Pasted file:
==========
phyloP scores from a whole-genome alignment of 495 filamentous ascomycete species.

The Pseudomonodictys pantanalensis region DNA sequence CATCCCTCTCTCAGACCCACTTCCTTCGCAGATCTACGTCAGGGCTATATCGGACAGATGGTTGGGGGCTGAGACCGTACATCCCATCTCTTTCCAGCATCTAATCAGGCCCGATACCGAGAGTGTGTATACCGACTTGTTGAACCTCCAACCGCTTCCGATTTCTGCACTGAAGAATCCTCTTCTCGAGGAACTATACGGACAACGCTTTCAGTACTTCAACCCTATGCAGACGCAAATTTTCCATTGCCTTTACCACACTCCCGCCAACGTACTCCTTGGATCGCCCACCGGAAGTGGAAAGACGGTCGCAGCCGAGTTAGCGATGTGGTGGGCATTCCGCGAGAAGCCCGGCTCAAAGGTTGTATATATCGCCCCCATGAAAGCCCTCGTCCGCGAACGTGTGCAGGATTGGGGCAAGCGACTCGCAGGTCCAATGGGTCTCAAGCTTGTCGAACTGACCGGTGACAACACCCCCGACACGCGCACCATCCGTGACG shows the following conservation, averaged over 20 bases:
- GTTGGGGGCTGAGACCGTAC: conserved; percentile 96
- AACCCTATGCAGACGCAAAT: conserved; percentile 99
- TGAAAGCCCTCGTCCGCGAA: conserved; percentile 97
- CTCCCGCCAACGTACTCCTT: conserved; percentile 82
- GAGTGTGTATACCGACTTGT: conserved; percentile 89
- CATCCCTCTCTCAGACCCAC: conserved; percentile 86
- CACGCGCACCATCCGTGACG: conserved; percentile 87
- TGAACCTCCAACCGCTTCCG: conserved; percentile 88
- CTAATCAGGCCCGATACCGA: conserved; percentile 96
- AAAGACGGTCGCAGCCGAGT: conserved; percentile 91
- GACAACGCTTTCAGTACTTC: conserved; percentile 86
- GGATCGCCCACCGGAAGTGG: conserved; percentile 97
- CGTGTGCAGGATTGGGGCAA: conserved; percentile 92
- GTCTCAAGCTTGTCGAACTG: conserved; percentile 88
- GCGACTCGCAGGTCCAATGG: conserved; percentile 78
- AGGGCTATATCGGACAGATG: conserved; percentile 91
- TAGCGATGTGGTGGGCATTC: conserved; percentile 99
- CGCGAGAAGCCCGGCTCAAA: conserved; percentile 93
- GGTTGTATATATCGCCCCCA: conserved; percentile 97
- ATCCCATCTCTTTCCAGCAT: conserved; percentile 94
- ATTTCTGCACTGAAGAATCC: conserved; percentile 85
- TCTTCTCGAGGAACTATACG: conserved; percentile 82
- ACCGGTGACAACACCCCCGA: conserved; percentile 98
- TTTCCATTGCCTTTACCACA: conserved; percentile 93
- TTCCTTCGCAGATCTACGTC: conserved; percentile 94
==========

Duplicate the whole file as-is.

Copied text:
phyloP scores from a whole-genome alignment of 495 filamentous ascomycete species.

The Pseudomonodictys pantanalensis region DNA sequence CATCCCTCTCTCAGACCCACTTCCTTCGCAGATCTACGTCAGGGCTATATCGGACAGATGGTTGGGGGCTGAGACCGTACATCCCATCTCTTTCCAGCATCTAATCAGGCCCGATACCGAGAGTGTGTATACCGACTTGTTGAACCTCCAACCGCTTCCGATTTCTGCACTGAAGAATCCTCTTCTCGAGGAACTATACGGACAACGCTTTCAGTACTTCAACCCTATGCAGACGCAAATTTTCCATTGCCTTTACCACACTCCCGCCAACGTACTCCTTGGATCGCCCACCGGAAGTGGAAAGACGGTCGCAGCCGAGTTAGCGATGTGGTGGGCATTCCGCGAGAAGCCCGGCTCAAAGGTTGTATATATCGCCCCCATGAAAGCCCTCGTCCGCGAACGTGTGCAGGATTGGGGCAAGCGACTCGCAGGTCCAATGGGTCTCAAGCTTGTCGAACTGACCGGTGACAACACCCCCGACACGCGCACCATCCGTGACG shows the following conservation, averaged over 20 bases:
- GTTGGGGGCTGAGACCGTAC: conserved; percentile 96
- AACCCTATGCAGACGCAAAT: conserved; percentile 99
- TGAAAGCCCTCGTCCGCGAA: conserved; percentile 97
- CTCCCGCCAACGTACTCCTT: conserved; percentile 82
- GAGTGTGTATACCGACTTGT: conserved; percentile 89
- CATCCCTCTCTCAGACCCAC: conserved; percentile 86
- CACGCGCACCATCCGTGACG: conserved; percentile 87
- TGAACCTCCAACCGCTTCCG: conserved; percentile 88
- CTAATCAGGCCCGATACCGA: conserved; percentile 96
- AAAGACGGTCGCAGCCGAGT: conserved; percentile 91
- GACAACGCTTTCAGTACTTC: conserved; percentile 86
- GGATCGCCCACCGGAAGTGG: conserved; percentile 97
- CGTGTGCAGGATTGGGGCAA: conserved; percentile 92
- GTCTCAAGCTTGTCGAACTG: conserved; percentile 88
- GCGACTCGCAGGTCCAATGG: conserved; percentile 78
- AGGGCTATATCGGACAGATG: conserved; percentile 91
- TAGCGATGTGGTGGGCATTC: conserved; percentile 99
- CGCGAGAAGCCCGGCTCAAA: conserved; percentile 93
- GGTTGTATATATCGCCCCCA: conserved; percentile 97
- ATCCCATCTCTTTCCAGCAT: conserved; percentile 94
- ATTTCTGCACTGAAGAATCC: conserved; percentile 85
- TCTTCTCGAGGAACTATACG: conserved; percentile 82
- ACCGGTGACAACACCCCCGA: conserved; percentile 98
- TTTCCATTGCCTTTACCACA: conserved; percentile 93
- TTCCTTCGCAGATCTACGTC: conserved; percentile 94